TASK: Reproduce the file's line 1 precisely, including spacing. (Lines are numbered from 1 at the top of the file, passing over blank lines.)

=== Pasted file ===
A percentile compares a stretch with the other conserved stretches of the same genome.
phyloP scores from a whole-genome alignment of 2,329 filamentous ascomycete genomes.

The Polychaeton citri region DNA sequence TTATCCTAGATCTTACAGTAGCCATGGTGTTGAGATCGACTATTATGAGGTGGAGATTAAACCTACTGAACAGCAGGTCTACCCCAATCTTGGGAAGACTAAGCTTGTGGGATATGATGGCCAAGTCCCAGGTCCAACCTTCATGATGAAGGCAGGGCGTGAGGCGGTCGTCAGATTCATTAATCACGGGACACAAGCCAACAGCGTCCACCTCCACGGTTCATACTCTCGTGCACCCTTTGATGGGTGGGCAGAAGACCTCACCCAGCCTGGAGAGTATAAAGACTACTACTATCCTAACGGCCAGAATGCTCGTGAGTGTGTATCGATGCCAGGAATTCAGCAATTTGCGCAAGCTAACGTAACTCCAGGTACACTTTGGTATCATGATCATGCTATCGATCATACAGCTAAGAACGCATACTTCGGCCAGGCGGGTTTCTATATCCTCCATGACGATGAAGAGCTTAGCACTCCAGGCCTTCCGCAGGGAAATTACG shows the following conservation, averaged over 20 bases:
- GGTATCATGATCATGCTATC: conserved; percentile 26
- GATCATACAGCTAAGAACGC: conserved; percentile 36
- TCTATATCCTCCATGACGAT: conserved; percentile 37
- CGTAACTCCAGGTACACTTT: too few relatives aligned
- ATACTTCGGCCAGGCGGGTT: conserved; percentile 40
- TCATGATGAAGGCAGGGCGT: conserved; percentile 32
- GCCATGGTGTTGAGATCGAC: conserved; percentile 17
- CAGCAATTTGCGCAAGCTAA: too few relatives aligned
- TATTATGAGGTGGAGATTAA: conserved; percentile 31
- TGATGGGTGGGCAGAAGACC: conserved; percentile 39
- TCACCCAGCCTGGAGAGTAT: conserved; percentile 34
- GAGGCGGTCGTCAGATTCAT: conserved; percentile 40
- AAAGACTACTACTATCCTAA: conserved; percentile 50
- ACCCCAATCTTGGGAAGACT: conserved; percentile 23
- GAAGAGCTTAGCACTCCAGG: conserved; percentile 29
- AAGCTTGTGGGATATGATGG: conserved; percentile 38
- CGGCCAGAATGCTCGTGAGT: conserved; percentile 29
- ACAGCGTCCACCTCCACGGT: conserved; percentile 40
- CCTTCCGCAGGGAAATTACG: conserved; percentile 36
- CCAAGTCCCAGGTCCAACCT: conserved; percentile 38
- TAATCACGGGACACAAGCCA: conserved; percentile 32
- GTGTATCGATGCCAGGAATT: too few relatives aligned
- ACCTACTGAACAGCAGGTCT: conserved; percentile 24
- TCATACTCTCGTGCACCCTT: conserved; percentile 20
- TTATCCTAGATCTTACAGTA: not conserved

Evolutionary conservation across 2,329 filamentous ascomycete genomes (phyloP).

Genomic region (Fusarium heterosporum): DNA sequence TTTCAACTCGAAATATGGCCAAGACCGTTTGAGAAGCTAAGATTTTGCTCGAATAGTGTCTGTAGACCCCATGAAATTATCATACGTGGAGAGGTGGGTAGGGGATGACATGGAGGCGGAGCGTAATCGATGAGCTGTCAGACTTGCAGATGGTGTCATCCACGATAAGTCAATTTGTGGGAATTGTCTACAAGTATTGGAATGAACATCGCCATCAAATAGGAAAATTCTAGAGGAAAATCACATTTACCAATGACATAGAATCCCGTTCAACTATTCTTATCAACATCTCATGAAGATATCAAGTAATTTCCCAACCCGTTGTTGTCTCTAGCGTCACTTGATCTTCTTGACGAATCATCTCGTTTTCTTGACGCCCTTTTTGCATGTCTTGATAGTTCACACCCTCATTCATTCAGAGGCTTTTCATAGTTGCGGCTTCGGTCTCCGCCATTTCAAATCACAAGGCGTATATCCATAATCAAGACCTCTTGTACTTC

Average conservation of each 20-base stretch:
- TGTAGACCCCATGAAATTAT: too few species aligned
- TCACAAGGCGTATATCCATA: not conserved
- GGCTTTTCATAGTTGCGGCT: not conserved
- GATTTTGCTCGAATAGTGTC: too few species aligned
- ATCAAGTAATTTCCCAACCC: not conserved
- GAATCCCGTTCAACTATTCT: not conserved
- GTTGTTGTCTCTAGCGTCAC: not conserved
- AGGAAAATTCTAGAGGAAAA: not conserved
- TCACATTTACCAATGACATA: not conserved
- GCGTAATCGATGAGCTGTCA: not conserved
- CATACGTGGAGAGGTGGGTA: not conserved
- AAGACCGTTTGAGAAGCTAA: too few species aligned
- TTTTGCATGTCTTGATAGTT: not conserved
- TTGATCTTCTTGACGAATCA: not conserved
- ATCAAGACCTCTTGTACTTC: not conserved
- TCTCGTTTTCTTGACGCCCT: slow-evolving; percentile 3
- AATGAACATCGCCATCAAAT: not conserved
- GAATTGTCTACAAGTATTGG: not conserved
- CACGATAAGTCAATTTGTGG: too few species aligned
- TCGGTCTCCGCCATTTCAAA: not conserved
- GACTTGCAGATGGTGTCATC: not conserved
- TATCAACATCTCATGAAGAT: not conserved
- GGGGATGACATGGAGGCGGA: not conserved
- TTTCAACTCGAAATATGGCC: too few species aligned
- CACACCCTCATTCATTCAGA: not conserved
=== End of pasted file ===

A percentile compares a stretch with the other conserved stretches of the same genome.